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The effects of reducing worry in patients with persecutory delusions: study protocol for a randomized controlled trial

The effects of reducing worry in patients with persecutory delusions: study protocol for a randomized controlled trial
The effects of reducing worry in patients with persecutory delusions: study protocol for a randomized controlled trial
BACKGROUND: Our approach to advancing the treatment of psychosis is to focus on key single symptoms and develop interventions that target the mechanisms that maintain them. In our theoretical research we have found worry to be an important factor in the development and maintenance of persecutory delusions. Worry brings implausible ideas to mind, keeps them there, and makes the experience distressing. Therefore the aim of the trial is to test the clinical efficacy of a cognitive-behavioral intervention for worry for patients with persecutory delusions and determine how the worry treatment might reduce delusions.

METHODS: An explanatory randomized controlled trial - called the Worry Intervention Trial (WIT) - with 150 patients with persecutory delusions will be carried out. Patients will be randomized to the worry intervention in addition to standard care or to standard care. Randomization will be carried out independently, assessments carried out single-blind, and therapy competence and adherence monitored. The study population will be individuals with persecutory delusions and worry in the context of a schizophrenia spectrum diagnosis. They will not have responded adequately to previous treatment. The intervention is a six-session cognitive-behavioral treatment provided over eight weeks. The control condition will be treatment as usual, which is typically antipsychotic medication and regular appointments. The principal hypotheses are that a worry intervention will reduce levels of worry and that it will also reduce the persecutory delusions. Assessments will be carried out at 0 weeks (baseline), 8 weeks (post treatment) and 24 weeks (follow-up). The statistical analysis strategy will follow the intention-to-treat principle and involve the use of linear mixed models to evaluate and estimate the relevant between- and within-subjects effects (allowing for the possibility of missing data). Both traditional regression and newer instrumental variables analyses will examine mediation. The trial is funded by the UK Medical Research Council (MRC)/NHS National Institute of Health Research (NIHR) Efficacy and Mechanism Evaluation (EME) Programme.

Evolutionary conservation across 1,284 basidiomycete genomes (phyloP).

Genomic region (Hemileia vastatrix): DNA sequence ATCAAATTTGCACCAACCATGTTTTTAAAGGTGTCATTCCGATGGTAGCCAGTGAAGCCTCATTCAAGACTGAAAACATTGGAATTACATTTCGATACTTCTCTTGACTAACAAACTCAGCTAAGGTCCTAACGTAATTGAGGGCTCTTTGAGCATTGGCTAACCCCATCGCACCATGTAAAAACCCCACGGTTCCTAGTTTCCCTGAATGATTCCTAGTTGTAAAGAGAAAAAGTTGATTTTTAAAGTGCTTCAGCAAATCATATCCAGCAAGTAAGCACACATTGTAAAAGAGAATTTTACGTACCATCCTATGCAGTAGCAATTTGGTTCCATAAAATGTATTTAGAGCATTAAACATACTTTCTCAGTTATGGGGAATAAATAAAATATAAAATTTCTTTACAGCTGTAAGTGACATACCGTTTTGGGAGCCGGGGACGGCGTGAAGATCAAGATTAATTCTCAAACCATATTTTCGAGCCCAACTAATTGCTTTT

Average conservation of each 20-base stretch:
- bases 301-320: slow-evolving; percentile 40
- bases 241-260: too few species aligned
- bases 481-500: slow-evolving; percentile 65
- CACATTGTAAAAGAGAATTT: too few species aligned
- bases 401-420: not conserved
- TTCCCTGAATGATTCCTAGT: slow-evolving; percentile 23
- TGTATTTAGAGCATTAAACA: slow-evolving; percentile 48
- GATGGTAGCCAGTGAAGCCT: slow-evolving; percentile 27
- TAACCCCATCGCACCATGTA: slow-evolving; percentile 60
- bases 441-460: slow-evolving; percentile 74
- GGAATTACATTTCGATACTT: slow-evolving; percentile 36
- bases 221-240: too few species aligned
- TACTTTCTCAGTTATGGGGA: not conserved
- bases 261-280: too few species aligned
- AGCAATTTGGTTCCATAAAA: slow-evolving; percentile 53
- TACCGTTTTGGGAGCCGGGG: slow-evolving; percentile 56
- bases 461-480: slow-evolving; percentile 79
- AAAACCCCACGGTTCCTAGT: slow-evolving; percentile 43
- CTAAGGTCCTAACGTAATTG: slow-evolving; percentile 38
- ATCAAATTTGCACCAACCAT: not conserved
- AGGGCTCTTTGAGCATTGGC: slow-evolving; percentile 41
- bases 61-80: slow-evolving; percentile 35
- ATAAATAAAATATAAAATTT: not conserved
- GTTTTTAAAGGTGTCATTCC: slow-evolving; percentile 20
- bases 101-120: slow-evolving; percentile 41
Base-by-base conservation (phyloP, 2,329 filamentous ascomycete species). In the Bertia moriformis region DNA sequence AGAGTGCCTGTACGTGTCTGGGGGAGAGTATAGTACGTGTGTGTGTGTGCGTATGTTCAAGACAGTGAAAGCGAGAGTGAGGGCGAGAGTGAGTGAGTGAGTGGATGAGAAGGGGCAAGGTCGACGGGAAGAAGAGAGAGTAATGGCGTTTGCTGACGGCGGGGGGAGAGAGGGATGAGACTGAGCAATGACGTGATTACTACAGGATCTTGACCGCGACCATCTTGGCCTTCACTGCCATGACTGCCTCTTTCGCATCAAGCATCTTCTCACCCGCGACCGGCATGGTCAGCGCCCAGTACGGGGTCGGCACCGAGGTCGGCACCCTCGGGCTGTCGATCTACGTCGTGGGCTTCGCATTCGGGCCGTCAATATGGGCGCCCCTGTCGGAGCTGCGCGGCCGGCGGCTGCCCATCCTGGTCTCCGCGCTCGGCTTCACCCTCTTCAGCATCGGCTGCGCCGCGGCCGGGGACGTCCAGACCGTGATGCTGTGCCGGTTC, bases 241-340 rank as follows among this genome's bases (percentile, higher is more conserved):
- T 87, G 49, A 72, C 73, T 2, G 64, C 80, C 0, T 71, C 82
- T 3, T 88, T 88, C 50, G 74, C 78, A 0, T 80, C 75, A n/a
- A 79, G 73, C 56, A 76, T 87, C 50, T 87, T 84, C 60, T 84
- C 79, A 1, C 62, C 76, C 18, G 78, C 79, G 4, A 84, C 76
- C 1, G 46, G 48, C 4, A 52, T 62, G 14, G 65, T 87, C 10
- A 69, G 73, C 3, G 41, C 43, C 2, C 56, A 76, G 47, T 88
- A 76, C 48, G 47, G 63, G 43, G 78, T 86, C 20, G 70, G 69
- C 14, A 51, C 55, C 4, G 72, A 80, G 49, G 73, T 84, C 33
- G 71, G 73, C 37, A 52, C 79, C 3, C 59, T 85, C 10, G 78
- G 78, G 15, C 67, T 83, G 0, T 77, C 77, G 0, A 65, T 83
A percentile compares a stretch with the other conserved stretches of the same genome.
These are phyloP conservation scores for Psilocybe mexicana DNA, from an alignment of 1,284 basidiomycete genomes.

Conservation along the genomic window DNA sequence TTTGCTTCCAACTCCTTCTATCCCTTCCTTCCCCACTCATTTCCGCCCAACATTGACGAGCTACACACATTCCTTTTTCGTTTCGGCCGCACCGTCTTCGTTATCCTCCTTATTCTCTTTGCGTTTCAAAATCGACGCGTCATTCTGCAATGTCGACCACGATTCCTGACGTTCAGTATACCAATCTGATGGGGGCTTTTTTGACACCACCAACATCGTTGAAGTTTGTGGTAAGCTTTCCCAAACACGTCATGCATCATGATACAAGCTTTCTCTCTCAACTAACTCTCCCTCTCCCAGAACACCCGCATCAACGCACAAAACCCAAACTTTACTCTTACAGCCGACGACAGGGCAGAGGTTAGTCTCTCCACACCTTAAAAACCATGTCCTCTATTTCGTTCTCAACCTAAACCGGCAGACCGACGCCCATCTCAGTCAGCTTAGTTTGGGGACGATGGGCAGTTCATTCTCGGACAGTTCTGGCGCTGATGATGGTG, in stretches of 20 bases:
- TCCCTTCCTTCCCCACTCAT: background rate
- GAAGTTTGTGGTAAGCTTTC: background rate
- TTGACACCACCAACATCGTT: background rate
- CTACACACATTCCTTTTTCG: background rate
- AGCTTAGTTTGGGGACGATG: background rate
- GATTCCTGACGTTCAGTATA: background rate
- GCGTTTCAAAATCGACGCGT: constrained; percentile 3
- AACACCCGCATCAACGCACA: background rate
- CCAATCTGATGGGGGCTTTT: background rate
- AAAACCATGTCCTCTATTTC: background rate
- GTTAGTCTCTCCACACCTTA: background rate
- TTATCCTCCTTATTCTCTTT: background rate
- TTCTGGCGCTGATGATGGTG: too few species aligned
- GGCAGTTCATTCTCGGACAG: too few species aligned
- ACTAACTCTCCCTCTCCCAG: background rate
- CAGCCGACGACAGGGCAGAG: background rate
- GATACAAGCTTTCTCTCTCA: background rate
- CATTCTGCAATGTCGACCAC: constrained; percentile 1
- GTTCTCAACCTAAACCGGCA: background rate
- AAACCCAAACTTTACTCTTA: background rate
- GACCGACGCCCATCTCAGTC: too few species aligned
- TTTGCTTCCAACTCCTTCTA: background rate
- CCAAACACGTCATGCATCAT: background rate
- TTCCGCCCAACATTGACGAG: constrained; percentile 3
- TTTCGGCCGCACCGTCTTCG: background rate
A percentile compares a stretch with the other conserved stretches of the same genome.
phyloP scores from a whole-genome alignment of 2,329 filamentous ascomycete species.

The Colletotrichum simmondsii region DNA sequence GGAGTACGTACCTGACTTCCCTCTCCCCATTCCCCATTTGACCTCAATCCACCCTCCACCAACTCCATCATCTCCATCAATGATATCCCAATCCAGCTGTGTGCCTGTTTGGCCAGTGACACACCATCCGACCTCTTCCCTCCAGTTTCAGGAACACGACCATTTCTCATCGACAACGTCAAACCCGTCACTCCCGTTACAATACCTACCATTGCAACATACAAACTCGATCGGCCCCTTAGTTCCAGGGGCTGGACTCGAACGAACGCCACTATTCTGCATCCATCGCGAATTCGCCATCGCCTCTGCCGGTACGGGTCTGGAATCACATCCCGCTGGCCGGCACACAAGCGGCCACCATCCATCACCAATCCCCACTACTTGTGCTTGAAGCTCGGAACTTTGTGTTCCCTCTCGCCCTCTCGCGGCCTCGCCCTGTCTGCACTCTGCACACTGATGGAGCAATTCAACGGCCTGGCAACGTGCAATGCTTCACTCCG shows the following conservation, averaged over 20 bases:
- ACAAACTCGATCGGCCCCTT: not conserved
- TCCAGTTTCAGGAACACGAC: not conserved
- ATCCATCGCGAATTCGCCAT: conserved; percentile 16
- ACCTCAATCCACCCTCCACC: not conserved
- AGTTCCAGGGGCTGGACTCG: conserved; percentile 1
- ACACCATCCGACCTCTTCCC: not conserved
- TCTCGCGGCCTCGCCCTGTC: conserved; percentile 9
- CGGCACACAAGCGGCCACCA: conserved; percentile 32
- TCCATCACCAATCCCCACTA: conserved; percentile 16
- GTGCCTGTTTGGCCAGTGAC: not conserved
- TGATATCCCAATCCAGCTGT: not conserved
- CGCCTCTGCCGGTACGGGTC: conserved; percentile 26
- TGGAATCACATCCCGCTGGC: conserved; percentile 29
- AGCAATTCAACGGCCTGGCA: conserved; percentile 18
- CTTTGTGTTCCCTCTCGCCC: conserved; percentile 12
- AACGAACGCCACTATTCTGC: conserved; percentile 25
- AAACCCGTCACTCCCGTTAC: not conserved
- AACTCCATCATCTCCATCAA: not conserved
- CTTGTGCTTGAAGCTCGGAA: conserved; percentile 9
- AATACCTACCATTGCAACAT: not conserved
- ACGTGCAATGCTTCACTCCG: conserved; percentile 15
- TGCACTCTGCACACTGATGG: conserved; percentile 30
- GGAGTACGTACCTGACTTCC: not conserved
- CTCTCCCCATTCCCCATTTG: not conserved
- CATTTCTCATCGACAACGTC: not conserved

DISCUSSION: This will be the first large randomized controlled trial specifically focused upon persecutory delusions. The project will produce a brief, easily administered intervention that can be readily used in mental health services.Trial registration Current Controlled Trials ISRCTN23197625.
1745-6215
223
Freeman, Daniel
b90a2f85-f05c-40e8-a592-e1545fae654c
Dunn, Graham
ffc12c0e-b002-43fd-bdf7-60e17f4b4871
Startup, Helen
a1d210d2-a4d7-4c2c-bb75-32338bb5eef4
Kingdon, David
14cdc422-10b4-4b2d-88ec-24fde5f4329b
Freeman, Daniel
b90a2f85-f05c-40e8-a592-e1545fae654c
Dunn, Graham
ffc12c0e-b002-43fd-bdf7-60e17f4b4871
Startup, Helen
a1d210d2-a4d7-4c2c-bb75-32338bb5eef4
Kingdon, David
14cdc422-10b4-4b2d-88ec-24fde5f4329b